b. Creates art work that explores ideas, issues, and events from current and past cultures.
The student creates artwork by applying media, techniques, and processes to formulate and express his/her ideas and conceptual understanding (National Standard 1).
Description: The student applies media, techniques, and processes with sufficient skill, confidence, and sensitivity to carry out personal intentions in artworks. Through experience in a range of artistic processes, use of a variety of materials, and development of a repertoire of techniques, the student understands the relationship of process, material, and technique to communication of ideas.
VAHSVAPR.1 Uses formal qualities of art (elements and principles) to create unified composition and communicate meaning.
a. Uses a viewfinder to develop compositions.
b. Uses principles of design to organize elements to communicate meaning and unified compositions concepts, such as activating negative space, visual weight, paths of movement, non-centered focal point, dominance and subordination of design elements, and variety within repetition.
c. Uses thumbnail sketches and visual/verbal notes to plan compositions.
d. Discusses and applies concepts, such as activating negative space, visual weight, paths of movement, non-centered focal point, and variety within repetition.
VAHSVAPR.2 Understands and applies media, techniques, and processes in drawing.
a. Creates contour drawings from observation.
b. Uses value to model geometric forms with rendering, hatching/cross-hatching.
c. Combines contour and value in drawing from direct observation.
d. Uses one- and two-point perspective to draw cubes, rectangles, and related objects from observation and analyzes use of one and two-point perspective in famous artwork (landscape, interiors, and still-life).
e. Uses gesture drawing to portray animate / inanimate subjects and to show mass and movement, quick sketches, and expressive mark-making.
f. Uses mark-making in a conscious way in drawing.
VAHSVAPR.3 Understands and applies media, techniques, and processes in color / painting.
a. Applies color theory (hue, value, intensity) and color schemes (monochromatic, analogous, complementary, split-complementary, and triadic) to express emotion and create unity.
b. Reviews primary, secondary, and tertiary hues.
c. Uses color relationships such as monochromatic, warm/cool, complementary, analogous, and spilt-complementary to achieve visual unity and/or intent of work.
d. Demonstrates understanding of the dark/light value quality of specific colors.
e. Demonstrates understanding of the intensity of color.
f. Lightens and darkens color with tints/shades.
g. Understands and applies warm/cool versions of the same hue.
h. Understands and applies impact of juxtaposing various colors.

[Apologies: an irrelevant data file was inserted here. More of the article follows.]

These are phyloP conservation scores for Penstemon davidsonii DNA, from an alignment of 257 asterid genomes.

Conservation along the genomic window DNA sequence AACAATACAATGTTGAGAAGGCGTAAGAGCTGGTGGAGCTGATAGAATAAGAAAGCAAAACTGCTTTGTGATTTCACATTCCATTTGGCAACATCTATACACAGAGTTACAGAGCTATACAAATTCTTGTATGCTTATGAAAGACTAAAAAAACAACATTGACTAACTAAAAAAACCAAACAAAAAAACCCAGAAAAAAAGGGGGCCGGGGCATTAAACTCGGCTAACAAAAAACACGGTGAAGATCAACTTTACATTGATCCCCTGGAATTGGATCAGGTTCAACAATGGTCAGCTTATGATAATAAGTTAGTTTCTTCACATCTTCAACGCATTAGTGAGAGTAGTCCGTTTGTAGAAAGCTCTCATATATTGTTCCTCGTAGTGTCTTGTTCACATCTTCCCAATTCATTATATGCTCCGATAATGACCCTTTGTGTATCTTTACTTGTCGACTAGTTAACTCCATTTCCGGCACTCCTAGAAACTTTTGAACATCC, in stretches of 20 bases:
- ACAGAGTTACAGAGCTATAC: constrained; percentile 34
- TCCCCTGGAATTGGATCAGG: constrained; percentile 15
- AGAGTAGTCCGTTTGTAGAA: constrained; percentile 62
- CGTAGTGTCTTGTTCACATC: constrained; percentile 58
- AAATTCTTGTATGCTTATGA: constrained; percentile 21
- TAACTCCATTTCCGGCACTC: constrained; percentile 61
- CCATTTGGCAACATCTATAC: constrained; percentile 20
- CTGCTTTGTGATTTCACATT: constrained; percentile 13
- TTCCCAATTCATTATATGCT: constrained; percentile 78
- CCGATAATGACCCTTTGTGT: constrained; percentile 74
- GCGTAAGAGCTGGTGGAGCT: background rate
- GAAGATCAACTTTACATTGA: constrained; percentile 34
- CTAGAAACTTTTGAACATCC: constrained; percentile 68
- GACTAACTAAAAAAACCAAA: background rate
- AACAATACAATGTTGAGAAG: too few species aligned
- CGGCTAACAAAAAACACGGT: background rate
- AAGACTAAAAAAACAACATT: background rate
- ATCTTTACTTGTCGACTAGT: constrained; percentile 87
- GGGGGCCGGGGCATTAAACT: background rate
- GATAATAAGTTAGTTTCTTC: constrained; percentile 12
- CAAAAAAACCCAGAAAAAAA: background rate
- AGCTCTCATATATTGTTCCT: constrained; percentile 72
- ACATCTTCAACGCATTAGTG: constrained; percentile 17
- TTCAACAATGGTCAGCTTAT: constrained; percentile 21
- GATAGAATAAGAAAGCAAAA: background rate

i. Uses mark-making in a conscious way in painting.
j. Analyzes how color communicates meaning in personal and famous artwork.
VAHSVAPR.4 Understands and applies media, techniques, and processes in three-dimensional art.
a. Translates 2-D sketches into 3-D form.
b. Communicates meaning in 3-D media.
c. Compares and contrasts sculpture-in-the-round, high relief, bas relief, and additive and subtractive processes.
d. Understands and practices safe handling of art media and tools.
VAHSVAPR.5 Creates artwork reflecting a range of concepts, ideas, and subject matter.
a. Keeps a visual/verbal journal.
b. Brainstorms multiple solutions before beginning artwork.
c. Creates sketches/artwork from formalist, emotionalist, and realist approaches.
d. Uses symbolic representation in work.
e. Works to find individual voice (creativity within guidelines); understands that creativity is problem-solving within given parameters.
f. Explores digital media as a tool for art production.
g. Uses concepts / ideas from other disciplines as inspiration for artwork.
h. Demonstrates proper care and safe use of tools and materials.
VAHSVAPR.6 Keeps a visual/verbal sketchbook journal, consistently throughout the course, to collect, develop, and preserve ideas in order to produce works of art around themes of personal meaning.
a. Creates sketches/artwork from formalist, emotionalist, and realist approaches.
b. Writes reflections on work, idea generation, and skills progress.
c. Analyzes and critiques works of art – personal, peers, and professional.
d. Makes visual/verbal connections.
e. Practices direct observation and reactions in words, images, and symbols.
f. Records artistic research.
g. Collects, develops, and preserves personal ideas and thoughts.
h. Records inspirational images, words, thoughts, and ideas.
i. Maintains notes and class information.
j. Plans artwork.
k. Practices technique.
l. Experiments with media, technique, and color - uses as a process journal.
m. Identifies emerging personal, artistic voice.
VAHSVAPR.7 Develops a portfolio of artwork for the course.
a. Self-evaluates progress and completes work using criteria such as composition, craftsmanship, technical skill, meeting goals of work, and progress over time.
VAHSVAPR.8 Plans and presents appropriate exhibition of own artwork.